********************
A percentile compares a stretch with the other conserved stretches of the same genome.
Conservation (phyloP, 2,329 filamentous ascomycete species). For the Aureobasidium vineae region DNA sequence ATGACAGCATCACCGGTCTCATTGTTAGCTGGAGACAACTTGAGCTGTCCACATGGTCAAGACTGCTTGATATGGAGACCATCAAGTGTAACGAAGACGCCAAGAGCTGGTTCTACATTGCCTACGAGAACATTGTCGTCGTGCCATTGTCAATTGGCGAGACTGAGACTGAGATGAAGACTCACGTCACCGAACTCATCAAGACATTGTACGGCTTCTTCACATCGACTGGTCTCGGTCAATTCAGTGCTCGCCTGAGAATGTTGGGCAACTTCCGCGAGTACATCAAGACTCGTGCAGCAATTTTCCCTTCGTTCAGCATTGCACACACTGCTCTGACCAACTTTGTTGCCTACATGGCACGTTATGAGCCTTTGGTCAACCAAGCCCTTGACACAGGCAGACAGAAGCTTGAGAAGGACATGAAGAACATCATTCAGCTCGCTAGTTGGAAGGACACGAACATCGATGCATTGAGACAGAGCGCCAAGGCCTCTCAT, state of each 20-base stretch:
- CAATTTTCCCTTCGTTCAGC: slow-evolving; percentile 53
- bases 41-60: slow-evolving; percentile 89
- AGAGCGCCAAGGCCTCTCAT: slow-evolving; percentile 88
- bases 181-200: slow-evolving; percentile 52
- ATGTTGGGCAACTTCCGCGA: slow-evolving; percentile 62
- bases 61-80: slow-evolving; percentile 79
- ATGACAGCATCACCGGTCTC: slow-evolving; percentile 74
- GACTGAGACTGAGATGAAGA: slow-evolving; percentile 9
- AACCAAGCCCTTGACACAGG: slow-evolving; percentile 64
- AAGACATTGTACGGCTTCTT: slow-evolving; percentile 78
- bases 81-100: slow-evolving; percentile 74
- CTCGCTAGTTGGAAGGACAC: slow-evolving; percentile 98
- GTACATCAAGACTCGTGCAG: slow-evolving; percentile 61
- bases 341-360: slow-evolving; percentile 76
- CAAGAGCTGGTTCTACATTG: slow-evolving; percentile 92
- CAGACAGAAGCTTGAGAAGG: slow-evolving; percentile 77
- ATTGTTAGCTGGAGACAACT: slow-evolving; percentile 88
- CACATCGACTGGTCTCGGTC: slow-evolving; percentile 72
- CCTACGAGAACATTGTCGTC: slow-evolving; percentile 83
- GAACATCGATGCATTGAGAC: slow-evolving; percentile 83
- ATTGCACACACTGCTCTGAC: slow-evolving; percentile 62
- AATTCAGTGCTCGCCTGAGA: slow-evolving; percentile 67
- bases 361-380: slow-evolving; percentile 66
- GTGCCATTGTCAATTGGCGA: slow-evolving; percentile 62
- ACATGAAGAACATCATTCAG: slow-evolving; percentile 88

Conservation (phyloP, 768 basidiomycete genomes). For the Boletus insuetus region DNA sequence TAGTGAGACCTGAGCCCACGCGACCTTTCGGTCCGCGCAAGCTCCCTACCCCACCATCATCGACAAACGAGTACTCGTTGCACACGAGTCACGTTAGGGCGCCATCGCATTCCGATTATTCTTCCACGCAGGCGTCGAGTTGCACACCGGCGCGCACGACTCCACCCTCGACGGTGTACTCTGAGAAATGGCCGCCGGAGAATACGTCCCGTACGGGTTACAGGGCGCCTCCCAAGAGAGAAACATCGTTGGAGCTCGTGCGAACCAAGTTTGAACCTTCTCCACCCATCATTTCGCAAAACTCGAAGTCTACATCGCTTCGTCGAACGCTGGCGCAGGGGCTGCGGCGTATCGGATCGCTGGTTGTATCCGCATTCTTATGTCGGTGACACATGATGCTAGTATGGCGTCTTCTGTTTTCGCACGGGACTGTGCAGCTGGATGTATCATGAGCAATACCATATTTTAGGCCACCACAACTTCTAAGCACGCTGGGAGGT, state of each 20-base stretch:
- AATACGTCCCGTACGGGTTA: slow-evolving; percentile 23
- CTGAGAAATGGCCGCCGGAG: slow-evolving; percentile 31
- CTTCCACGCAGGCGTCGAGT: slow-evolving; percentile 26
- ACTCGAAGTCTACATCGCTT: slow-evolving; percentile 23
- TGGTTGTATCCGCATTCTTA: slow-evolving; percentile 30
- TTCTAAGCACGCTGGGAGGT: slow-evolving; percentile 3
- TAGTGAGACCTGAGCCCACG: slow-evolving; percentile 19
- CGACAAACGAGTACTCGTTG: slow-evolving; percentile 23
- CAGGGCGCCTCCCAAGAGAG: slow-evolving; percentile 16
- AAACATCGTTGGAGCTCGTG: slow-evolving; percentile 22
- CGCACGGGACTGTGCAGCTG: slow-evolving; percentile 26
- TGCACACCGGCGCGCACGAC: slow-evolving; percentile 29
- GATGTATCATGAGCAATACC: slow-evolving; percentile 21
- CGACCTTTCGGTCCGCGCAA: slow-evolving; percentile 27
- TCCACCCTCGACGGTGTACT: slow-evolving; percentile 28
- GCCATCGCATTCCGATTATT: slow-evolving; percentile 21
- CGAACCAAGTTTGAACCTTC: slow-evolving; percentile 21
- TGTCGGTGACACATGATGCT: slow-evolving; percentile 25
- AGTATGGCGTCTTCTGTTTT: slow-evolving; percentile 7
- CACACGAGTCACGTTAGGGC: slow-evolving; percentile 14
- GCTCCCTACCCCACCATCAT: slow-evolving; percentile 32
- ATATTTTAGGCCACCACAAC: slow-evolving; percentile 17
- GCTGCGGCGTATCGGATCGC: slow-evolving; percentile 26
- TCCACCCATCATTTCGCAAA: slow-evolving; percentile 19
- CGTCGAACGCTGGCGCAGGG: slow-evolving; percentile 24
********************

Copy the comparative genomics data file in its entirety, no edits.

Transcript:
A percentile compares a stretch with the other conserved stretches of the same genome.
Conservation (phyloP, 2,329 filamentous ascomycete species). For the Aureobasidium vineae region DNA sequence ATGACAGCATCACCGGTCTCATTGTTAGCTGGAGACAACTTGAGCTGTCCACATGGTCAAGACTGCTTGATATGGAGACCATCAAGTGTAACGAAGACGCCAAGAGCTGGTTCTACATTGCCTACGAGAACATTGTCGTCGTGCCATTGTCAATTGGCGAGACTGAGACTGAGATGAAGACTCACGTCACCGAACTCATCAAGACATTGTACGGCTTCTTCACATCGACTGGTCTCGGTCAATTCAGTGCTCGCCTGAGAATGTTGGGCAACTTCCGCGAGTACATCAAGACTCGTGCAGCAATTTTCCCTTCGTTCAGCATTGCACACACTGCTCTGACCAACTTTGTTGCCTACATGGCACGTTATGAGCCTTTGGTCAACCAAGCCCTTGACACAGGCAGACAGAAGCTTGAGAAGGACATGAAGAACATCATTCAGCTCGCTAGTTGGAAGGACACGAACATCGATGCATTGAGACAGAGCGCCAAGGCCTCTCAT, state of each 20-base stretch:
- CAATTTTCCCTTCGTTCAGC: slow-evolving; percentile 53
- bases 41-60: slow-evolving; percentile 89
- AGAGCGCCAAGGCCTCTCAT: slow-evolving; percentile 88
- bases 181-200: slow-evolving; percentile 52
- ATGTTGGGCAACTTCCGCGA: slow-evolving; percentile 62
- bases 61-80: slow-evolving; percentile 79
- ATGACAGCATCACCGGTCTC: slow-evolving; percentile 74
- GACTGAGACTGAGATGAAGA: slow-evolving; percentile 9
- AACCAAGCCCTTGACACAGG: slow-evolving; percentile 64
- AAGACATTGTACGGCTTCTT: slow-evolving; percentile 78
- bases 81-100: slow-evolving; percentile 74
- CTCGCTAGTTGGAAGGACAC: slow-evolving; percentile 98
- GTACATCAAGACTCGTGCAG: slow-evolving; percentile 61
- bases 341-360: slow-evolving; percentile 76
- CAAGAGCTGGTTCTACATTG: slow-evolving; percentile 92
- CAGACAGAAGCTTGAGAAGG: slow-evolving; percentile 77
- ATTGTTAGCTGGAGACAACT: slow-evolving; percentile 88
- CACATCGACTGGTCTCGGTC: slow-evolving; percentile 72
- CCTACGAGAACATTGTCGTC: slow-evolving; percentile 83
- GAACATCGATGCATTGAGAC: slow-evolving; percentile 83
- ATTGCACACACTGCTCTGAC: slow-evolving; percentile 62
- AATTCAGTGCTCGCCTGAGA: slow-evolving; percentile 67
- bases 361-380: slow-evolving; percentile 66
- GTGCCATTGTCAATTGGCGA: slow-evolving; percentile 62
- ACATGAAGAACATCATTCAG: slow-evolving; percentile 88

Conservation (phyloP, 768 basidiomycete genomes). For the Boletus insuetus region DNA sequence TAGTGAGACCTGAGCCCACGCGACCTTTCGGTCCGCGCAAGCTCCCTACCCCACCATCATCGACAAACGAGTACTCGTTGCACACGAGTCACGTTAGGGCGCCATCGCATTCCGATTATTCTTCCACGCAGGCGTCGAGTTGCACACCGGCGCGCACGACTCCACCCTCGACGGTGTACTCTGAGAAATGGCCGCCGGAGAATACGTCCCGTACGGGTTACAGGGCGCCTCCCAAGAGAGAAACATCGTTGGAGCTCGTGCGAACCAAGTTTGAACCTTCTCCACCCATCATTTCGCAAAACTCGAAGTCTACATCGCTTCGTCGAACGCTGGCGCAGGGGCTGCGGCGTATCGGATCGCTGGTTGTATCCGCATTCTTATGTCGGTGACACATGATGCTAGTATGGCGTCTTCTGTTTTCGCACGGGACTGTGCAGCTGGATGTATCATGAGCAATACCATATTTTAGGCCACCACAACTTCTAAGCACGCTGGGAGGT, state of each 20-base stretch:
- AATACGTCCCGTACGGGTTA: slow-evolving; percentile 23
- CTGAGAAATGGCCGCCGGAG: slow-evolving; percentile 31
- CTTCCACGCAGGCGTCGAGT: slow-evolving; percentile 26
- ACTCGAAGTCTACATCGCTT: slow-evolving; percentile 23
- TGGTTGTATCCGCATTCTTA: slow-evolving; percentile 30
- TTCTAAGCACGCTGGGAGGT: slow-evolving; percentile 3
- TAGTGAGACCTGAGCCCACG: slow-evolving; percentile 19
- CGACAAACGAGTACTCGTTG: slow-evolving; percentile 23
- CAGGGCGCCTCCCAAGAGAG: slow-evolving; percentile 16
- AAACATCGTTGGAGCTCGTG: slow-evolving; percentile 22
- CGCACGGGACTGTGCAGCTG: slow-evolving; percentile 26
- TGCACACCGGCGCGCACGAC: slow-evolving; percentile 29
- GATGTATCATGAGCAATACC: slow-evolving; percentile 21
- CGACCTTTCGGTCCGCGCAA: slow-evolving; percentile 27
- TCCACCCTCGACGGTGTACT: slow-evolving; percentile 28
- GCCATCGCATTCCGATTATT: slow-evolving; percentile 21
- CGAACCAAGTTTGAACCTTC: slow-evolving; percentile 21
- TGTCGGTGACACATGATGCT: slow-evolving; percentile 25
- AGTATGGCGTCTTCTGTTTT: slow-evolving; percentile 7
- CACACGAGTCACGTTAGGGC: slow-evolving; percentile 14
- GCTCCCTACCCCACCATCAT: slow-evolving; percentile 32
- ATATTTTAGGCCACCACAAC: slow-evolving; percentile 17
- GCTGCGGCGTATCGGATCGC: slow-evolving; percentile 26
- TCCACCCATCATTTCGCAAA: slow-evolving; percentile 19
- CGTCGAACGCTGGCGCAGGG: slow-evolving; percentile 24